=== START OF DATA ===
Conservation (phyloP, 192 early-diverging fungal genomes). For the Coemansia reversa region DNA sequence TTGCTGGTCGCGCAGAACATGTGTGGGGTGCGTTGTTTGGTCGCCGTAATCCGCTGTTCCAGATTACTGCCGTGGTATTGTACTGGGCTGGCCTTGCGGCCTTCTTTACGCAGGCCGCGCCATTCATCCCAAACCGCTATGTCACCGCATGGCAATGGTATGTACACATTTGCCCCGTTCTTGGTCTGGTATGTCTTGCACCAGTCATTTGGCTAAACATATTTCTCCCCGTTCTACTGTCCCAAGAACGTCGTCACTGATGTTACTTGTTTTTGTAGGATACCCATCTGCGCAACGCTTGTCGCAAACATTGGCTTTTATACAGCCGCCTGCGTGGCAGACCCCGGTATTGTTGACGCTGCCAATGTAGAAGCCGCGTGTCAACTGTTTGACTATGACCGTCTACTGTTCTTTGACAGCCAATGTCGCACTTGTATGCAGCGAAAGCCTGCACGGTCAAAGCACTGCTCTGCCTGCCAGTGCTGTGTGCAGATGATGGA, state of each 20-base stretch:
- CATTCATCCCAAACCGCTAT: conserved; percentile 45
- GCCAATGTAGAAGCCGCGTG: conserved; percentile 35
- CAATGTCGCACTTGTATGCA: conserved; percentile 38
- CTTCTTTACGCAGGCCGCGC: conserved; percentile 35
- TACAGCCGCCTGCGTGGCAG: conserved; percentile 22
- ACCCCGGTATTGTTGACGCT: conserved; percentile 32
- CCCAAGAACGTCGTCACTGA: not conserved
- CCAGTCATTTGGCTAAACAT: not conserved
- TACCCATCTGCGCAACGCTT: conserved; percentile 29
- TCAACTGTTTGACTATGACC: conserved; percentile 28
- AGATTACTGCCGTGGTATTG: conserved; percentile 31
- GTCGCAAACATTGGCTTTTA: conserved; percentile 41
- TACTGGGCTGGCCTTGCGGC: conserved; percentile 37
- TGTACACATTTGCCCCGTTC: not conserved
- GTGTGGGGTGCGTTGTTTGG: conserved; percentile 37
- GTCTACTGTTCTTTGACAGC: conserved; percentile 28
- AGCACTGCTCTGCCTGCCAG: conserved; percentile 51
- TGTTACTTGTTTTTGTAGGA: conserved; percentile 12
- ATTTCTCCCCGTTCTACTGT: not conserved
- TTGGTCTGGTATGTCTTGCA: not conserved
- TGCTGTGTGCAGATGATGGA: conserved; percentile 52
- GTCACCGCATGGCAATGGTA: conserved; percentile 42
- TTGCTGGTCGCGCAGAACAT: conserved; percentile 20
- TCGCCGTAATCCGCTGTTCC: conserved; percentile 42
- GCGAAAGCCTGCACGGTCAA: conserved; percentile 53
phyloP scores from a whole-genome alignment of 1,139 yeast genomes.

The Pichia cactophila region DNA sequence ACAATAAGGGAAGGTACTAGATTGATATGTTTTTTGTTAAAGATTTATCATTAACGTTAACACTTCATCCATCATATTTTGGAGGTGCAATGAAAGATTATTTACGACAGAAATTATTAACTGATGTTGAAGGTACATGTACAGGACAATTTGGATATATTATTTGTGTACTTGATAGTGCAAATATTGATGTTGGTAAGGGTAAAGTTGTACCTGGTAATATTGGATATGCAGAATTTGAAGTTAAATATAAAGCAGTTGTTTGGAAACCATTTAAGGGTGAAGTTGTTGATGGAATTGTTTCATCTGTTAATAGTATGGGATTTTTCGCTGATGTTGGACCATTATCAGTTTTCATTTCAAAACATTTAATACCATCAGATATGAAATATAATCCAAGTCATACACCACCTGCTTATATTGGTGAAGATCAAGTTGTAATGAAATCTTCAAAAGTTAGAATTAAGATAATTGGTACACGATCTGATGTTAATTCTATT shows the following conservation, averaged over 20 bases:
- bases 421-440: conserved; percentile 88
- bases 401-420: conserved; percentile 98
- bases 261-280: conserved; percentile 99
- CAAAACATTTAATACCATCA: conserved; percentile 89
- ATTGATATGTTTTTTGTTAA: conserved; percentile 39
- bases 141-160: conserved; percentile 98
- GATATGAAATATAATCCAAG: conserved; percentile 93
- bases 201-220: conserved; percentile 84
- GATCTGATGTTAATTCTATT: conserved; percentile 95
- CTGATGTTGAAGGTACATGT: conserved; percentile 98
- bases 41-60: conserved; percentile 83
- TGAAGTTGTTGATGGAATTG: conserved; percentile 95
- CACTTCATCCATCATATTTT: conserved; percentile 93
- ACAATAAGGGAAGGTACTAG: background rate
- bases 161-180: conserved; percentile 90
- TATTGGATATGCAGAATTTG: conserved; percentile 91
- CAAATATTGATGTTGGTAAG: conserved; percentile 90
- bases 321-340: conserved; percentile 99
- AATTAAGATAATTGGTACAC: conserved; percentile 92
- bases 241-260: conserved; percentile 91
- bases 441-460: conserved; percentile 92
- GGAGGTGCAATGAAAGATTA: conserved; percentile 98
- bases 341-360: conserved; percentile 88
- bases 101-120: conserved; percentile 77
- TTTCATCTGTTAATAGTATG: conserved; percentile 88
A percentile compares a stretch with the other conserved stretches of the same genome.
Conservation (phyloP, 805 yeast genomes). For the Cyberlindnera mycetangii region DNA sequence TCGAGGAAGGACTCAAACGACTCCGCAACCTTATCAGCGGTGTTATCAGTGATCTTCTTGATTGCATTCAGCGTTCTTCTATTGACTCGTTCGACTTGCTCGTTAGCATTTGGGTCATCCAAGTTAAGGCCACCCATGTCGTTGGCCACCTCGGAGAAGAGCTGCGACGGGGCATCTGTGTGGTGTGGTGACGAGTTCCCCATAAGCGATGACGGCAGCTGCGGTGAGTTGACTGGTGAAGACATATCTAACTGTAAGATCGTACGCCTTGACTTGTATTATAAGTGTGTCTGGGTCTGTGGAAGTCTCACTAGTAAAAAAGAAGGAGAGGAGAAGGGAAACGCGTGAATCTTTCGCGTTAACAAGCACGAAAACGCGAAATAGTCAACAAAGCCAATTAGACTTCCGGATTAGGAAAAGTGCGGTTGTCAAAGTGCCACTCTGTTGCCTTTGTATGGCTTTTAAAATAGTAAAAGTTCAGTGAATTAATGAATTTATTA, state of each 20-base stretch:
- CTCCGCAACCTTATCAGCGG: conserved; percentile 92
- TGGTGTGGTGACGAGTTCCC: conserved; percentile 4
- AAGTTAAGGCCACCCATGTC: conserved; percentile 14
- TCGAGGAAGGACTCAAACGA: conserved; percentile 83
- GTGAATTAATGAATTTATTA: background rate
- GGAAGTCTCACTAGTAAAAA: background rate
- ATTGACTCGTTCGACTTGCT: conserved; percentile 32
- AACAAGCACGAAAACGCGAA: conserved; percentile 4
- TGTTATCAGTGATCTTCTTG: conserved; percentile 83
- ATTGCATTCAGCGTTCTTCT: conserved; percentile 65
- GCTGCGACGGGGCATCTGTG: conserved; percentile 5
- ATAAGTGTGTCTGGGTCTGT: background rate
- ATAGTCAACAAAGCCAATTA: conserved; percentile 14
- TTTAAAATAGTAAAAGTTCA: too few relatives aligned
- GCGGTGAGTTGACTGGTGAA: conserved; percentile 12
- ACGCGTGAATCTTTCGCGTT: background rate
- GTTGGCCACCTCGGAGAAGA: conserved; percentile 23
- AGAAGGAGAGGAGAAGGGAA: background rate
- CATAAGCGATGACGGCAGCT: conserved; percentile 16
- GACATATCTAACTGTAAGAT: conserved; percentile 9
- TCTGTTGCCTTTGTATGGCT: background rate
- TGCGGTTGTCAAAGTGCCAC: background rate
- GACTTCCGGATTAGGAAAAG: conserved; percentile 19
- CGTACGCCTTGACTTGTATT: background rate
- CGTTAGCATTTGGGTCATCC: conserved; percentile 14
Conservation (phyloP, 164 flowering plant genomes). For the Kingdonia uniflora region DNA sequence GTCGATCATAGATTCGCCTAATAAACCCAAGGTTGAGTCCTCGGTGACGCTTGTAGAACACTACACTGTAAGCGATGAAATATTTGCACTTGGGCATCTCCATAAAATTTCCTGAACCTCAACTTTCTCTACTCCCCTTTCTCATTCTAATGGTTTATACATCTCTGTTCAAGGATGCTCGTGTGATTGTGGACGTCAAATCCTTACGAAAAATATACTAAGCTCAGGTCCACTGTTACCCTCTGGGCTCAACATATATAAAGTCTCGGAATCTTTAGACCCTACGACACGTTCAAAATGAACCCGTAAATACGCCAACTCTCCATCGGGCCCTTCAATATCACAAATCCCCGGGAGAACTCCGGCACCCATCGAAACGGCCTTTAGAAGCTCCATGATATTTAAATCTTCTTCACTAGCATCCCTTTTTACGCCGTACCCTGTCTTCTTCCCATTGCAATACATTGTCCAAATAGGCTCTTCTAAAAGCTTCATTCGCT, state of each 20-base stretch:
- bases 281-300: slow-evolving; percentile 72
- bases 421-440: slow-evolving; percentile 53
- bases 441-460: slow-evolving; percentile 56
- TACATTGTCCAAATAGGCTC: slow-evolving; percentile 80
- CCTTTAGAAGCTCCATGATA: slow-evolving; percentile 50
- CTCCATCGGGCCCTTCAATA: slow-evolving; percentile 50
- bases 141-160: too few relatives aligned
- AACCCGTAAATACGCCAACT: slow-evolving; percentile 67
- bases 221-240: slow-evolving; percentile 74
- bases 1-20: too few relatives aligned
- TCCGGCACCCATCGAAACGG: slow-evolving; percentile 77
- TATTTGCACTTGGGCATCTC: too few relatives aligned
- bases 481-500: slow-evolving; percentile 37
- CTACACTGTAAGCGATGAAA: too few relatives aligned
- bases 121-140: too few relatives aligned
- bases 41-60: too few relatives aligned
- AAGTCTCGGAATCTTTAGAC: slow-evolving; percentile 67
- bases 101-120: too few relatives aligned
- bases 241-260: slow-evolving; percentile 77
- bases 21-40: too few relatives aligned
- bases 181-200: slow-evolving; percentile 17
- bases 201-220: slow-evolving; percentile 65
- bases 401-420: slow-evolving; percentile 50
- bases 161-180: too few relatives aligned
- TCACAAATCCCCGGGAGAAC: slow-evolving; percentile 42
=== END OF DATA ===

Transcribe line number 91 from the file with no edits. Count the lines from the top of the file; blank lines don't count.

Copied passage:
- bases 1-20: too few relatives aligned